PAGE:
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Gambians vote for their parliamentarians in a peaceful election

Visionally challenged Gambian voter Madam Samba

Banjul, 7 April 2017. Elections into Gambia’s 53-seat National Assembly kicked off slowly in a generally peaceful atmosphere on Thursday 6th April 2017 with some 870,000 registered voters casting their ballots in the 1,422 polling stations nationwide.

Prof. Kwadwo Afari-Gyan, Head of the ECOWAS 20-member Election Observation Mission, who had visited some 13 polling stations in Central Banjul by 12 noon, expressed his satisfaction with the smooth and peaceful exercise and the commitment of Gambian voters.

Other members of the ECOWAS observation mission are deployed across the country, including the Commissioner for Political Affairs Peace and Security, Mrs. Halima Ahmed, ECOWAS Permanent Representative to the Gambia Ms Vabah Gayflor, the Director of Political Affairs, Dr.Remi Ajibewa and Head of Electoral Division Mr. Francis Oke.

In accordance with the electoral law, polling started at 8 am local time with electoral staff already at the polling centres before 7 am with electoral materials including the polling drums.

A handful of voters and political party agents were already on ground by the time Prof. Afari-Gyan, former Chairman of Ghana’s Electoral Commission, and his team arrived at the Banjul City Council polling stations by 7am.

Prof. Afari-Gyan with Gambia Elecroral Commissioner Jahumpa Jallow and US Amb. to Gambia Patricia Alsup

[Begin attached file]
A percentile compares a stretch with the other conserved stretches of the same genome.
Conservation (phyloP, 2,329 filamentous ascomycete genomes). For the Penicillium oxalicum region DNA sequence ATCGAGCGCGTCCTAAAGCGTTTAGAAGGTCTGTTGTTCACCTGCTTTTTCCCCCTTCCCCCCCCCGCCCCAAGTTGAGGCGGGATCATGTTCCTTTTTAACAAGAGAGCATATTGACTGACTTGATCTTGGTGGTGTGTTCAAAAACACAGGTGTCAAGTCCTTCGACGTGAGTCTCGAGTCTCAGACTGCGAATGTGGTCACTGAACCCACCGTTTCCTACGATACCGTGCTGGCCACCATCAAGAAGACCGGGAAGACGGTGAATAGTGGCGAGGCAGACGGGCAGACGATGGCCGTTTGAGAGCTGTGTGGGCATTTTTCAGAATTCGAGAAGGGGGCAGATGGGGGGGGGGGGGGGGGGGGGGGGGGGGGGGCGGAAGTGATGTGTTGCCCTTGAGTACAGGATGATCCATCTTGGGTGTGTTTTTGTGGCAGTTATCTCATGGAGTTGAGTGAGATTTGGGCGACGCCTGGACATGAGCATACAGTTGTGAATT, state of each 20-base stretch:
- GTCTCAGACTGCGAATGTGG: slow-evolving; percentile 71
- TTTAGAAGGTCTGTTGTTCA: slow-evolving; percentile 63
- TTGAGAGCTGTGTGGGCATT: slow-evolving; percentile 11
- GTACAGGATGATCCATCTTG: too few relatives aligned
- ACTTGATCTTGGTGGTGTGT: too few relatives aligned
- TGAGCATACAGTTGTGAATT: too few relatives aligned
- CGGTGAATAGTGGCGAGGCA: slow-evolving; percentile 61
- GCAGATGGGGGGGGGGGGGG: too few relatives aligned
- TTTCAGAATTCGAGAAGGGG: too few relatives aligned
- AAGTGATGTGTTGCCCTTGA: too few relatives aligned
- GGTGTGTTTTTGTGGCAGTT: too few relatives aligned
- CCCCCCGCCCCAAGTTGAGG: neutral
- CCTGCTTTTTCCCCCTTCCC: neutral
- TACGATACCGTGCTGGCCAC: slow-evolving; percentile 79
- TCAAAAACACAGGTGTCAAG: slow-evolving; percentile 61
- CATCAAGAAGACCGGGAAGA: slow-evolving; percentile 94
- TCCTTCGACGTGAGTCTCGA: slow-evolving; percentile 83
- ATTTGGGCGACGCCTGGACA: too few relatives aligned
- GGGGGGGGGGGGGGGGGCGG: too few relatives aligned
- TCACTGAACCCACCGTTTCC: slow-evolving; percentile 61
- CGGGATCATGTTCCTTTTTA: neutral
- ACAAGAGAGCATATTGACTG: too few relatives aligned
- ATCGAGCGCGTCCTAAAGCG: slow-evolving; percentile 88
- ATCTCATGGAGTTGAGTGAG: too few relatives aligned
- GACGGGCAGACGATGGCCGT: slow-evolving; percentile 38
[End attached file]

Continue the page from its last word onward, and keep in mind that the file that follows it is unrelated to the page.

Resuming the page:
Polling officials and party agents spoke about low voter turn-out, when compared with the 1st December 2016 Presidential poll, a situation they said had to do with insufficient sensitisation and voter education on the importance of parliamentary and local government elections.

The same trend was reported in many parts of the country with Mr. Joseph Colley, Commissioner for Training and Communication at The Gambia’s Independent Electoral Commission (EIC), saying “it shows that we still have some work to do in terms of civic and voter education.”

But despite the reported low turn-out at the early stage of balloting, ECOWAS observers noted a high sense of duty, enthusiasm and commitment exhibited by some Gambian voters, especially the elderly.

For instance, wheel-chair bound Aji Haddy Secka, 90, was able to cast her vote at the Banjul Mini Stadium polling station assisted by her daughters.

Also, 80-year-old visually challenged Aji Samba was among the 85 of 445 registered voters who had cast their ballots by 11.45 am, when ECOWAS observers visited the Odeon Cinema polling station.

Some 238 candidates from nine political parties and independents are contesting 48 available seats in Gambia’s 53-seat Parliament. The President, under the constitution will appoint the remaining five members.

Gambia’s peculiar voting method involves the use of glass marbles as ballot paper and metal drums as ballot boxes. For the parliamentary polls, the ruling coalition of seven political parties is presenting individual candidates and each party candidate and independent has his/her picture on a metal drum.

On presenting their voter’s card, a registered voter is given a glass marble to cast his/her vote in secret, by throwing the marble in the metal drum, which has sand deposited on the base. The bell-sound of the marble against the drum indicates that voting has taken place. The aim of the sand is to avoid confusion which could arise from multiple sound of the marble against the metal drum and also to avoid fraud.

This was the same system used by the IEC during the 1st December 2016 election that brought President Adama Barrow’s opposition party to power after 22 years of the administration of former President Yahya Jammeh, now exiled in Equatorial Guinea.


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